Dec. 9, 2021, 4:21 p.m.
Dear colleagues and friends,
The sixth (second in 2021) issue of our journal includes four papers, three book reviews, one response to a review and a virtual roundtable discussion.
The opening act of this issue is a paper by Arkadii Lyubarev, where he assesses territorial homogeneity of vote returns in the Russian Federation and its regions over the 25 years of post-Soviet history.
Konstantin Zhuribeda analyzes the electoral characteristics of Krasnoyarsk Krai (one of the most interesting regions in the context of elections) in the 2016 and 2021 State Duma elections and tries to measure vote overflow between the parties.
Andrei Buzin's paper raises the issue of the quality of vote returns tallying by precinct election commissions as well as senior entities. The author uses data from the final protocols for single and single-seat constituencies, as well as data from the State Duma and Krasnoyarsk Krai Legislative Assembly elections to show that many election commissions make mistakes and the protocols approved by them do not meet the requirements of the law.
Nikolai Grishin discusses International Level of Governance in the Electoral Process—a research project implemented by a group of Russian researchers over the past three years.
The issue contains three book reviews, or rather reflections on the reading. They include Sergei Shpagin's review of Alexander Kynev's "2014–2020 Regional Parliament Elections in Russia: New De-partisation and Controlled Partisanship 2.0", Valentin Mikhailov's review of Arkadii Lyubarev's "Entertaining Electoral Statistics" and Yuri Korhunyuk's review of Kenneth Janda's "A Tale of Two Parties: Living Amongst Democrats and Republicans since 1952".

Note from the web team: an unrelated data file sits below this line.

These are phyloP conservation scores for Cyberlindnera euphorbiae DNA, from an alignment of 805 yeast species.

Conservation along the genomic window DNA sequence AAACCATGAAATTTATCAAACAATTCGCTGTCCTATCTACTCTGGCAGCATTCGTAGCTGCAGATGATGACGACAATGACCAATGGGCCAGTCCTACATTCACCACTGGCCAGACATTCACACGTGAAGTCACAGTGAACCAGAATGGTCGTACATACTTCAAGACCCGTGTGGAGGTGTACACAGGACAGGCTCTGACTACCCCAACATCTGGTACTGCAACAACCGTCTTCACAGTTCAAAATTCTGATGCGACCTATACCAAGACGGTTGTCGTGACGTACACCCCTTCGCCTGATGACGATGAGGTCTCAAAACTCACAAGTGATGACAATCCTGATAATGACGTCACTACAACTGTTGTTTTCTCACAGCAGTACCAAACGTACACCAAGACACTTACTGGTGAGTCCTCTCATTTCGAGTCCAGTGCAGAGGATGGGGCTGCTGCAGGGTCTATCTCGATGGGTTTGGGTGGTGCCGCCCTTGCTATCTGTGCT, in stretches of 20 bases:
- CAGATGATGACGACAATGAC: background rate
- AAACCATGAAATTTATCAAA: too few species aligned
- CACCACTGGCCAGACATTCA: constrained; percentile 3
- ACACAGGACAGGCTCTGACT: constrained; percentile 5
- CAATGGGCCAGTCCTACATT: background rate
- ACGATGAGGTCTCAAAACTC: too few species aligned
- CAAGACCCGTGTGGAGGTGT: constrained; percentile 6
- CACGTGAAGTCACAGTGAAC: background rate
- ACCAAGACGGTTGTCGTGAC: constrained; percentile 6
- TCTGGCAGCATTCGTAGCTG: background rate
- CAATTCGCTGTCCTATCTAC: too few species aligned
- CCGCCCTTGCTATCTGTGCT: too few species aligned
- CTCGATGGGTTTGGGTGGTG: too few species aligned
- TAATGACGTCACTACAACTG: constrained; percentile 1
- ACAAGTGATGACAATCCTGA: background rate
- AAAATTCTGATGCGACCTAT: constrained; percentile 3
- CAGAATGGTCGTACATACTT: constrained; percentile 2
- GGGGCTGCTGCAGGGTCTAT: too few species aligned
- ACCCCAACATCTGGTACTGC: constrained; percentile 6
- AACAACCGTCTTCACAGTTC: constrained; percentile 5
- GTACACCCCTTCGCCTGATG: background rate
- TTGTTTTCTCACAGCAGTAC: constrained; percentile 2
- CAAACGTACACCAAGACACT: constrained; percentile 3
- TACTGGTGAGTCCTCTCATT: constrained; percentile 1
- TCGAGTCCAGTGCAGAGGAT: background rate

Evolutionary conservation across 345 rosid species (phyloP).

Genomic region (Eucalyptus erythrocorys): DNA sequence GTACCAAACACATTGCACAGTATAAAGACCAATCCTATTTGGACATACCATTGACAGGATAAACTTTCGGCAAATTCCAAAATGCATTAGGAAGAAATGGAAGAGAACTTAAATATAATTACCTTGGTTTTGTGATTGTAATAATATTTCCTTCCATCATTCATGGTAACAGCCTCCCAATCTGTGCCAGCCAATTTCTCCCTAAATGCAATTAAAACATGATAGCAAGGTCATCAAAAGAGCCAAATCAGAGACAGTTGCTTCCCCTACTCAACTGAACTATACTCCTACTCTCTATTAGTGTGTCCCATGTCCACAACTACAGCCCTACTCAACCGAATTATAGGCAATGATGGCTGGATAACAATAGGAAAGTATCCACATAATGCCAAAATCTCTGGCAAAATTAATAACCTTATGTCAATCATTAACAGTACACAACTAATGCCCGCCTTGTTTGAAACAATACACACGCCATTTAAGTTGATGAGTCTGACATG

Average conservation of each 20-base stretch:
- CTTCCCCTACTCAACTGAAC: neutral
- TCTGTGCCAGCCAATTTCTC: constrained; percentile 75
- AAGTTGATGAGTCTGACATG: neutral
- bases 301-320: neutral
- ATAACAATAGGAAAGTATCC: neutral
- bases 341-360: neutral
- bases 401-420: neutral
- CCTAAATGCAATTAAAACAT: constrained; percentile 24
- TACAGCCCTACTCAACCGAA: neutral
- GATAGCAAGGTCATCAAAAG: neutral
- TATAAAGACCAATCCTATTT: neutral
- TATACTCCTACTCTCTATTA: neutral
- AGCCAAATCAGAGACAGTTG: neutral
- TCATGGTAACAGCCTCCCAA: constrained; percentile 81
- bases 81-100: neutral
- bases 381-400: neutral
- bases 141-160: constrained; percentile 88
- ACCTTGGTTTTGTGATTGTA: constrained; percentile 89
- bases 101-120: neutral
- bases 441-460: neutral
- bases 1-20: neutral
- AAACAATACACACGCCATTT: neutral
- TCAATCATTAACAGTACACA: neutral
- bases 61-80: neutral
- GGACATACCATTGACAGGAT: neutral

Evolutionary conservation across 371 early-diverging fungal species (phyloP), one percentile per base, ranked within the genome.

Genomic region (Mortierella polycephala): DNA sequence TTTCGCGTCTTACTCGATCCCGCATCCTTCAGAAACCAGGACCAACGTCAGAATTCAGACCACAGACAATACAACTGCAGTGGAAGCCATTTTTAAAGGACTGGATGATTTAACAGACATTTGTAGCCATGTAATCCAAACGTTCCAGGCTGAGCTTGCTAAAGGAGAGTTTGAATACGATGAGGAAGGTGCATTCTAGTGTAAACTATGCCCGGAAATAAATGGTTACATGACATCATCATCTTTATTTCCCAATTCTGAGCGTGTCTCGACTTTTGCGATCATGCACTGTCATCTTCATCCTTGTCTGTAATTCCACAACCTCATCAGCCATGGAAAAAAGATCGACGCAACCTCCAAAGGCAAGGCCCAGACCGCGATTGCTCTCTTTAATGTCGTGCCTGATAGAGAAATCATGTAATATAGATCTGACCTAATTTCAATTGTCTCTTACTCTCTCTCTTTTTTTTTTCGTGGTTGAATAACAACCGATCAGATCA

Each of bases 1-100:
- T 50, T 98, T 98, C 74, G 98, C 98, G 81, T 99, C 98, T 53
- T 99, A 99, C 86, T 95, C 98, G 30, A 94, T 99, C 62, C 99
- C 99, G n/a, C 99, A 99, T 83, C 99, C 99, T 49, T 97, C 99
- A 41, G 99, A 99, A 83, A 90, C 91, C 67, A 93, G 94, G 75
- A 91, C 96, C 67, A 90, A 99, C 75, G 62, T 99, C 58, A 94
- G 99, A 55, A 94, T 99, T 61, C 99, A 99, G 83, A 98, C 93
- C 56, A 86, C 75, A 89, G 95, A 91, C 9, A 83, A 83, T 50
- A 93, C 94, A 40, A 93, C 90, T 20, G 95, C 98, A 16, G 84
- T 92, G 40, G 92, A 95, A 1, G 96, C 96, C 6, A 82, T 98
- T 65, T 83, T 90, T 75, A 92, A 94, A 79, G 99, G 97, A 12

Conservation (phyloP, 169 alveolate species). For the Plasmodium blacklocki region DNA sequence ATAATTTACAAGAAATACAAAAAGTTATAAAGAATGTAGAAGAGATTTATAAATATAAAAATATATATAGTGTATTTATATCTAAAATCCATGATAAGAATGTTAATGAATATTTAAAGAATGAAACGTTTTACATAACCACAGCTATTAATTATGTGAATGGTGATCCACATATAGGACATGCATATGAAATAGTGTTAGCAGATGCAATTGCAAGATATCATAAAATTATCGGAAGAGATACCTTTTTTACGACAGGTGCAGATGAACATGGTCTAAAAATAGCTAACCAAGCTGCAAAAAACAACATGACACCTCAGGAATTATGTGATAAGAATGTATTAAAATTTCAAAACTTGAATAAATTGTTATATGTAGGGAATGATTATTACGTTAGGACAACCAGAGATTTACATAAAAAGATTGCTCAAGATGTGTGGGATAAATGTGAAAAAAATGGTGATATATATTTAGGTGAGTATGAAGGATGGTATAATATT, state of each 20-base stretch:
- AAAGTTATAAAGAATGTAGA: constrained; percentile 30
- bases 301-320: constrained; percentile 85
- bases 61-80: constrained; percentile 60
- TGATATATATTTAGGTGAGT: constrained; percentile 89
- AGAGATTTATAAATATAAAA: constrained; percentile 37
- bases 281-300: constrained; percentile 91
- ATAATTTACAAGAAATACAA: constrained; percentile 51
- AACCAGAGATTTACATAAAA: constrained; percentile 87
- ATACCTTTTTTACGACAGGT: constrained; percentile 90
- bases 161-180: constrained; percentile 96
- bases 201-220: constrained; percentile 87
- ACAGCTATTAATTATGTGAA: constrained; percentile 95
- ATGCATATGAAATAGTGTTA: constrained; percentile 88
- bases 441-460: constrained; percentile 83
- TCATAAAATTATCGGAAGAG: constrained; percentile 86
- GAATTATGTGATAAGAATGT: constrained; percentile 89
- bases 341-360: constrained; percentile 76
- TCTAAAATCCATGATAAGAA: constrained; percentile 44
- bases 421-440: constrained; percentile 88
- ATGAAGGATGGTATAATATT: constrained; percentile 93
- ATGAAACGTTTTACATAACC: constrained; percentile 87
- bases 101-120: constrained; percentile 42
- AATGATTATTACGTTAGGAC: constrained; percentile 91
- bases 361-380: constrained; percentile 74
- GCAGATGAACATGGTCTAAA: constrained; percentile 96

The last review prompted a response from Anatoly Kulik, who engages Yuri Korgunyuk in a debate in his attempt to defend the author. This commentary serves an an opener to the issue's discussion section.
In this issue, we continue the roundtable genre we tried out in the previous two issues. This time the discussion was built around remote e-voting (Internet voting), which is gaining traction in elections in Russia. The editorial board came up with eight questions, which were answered by nine experts—IT specialists, political scientists and lawyers, including members of working groups on Internet voting.
I hope the new issue will further secure the journal’s status in academic circles and the pool of topics and authors will continue to grow.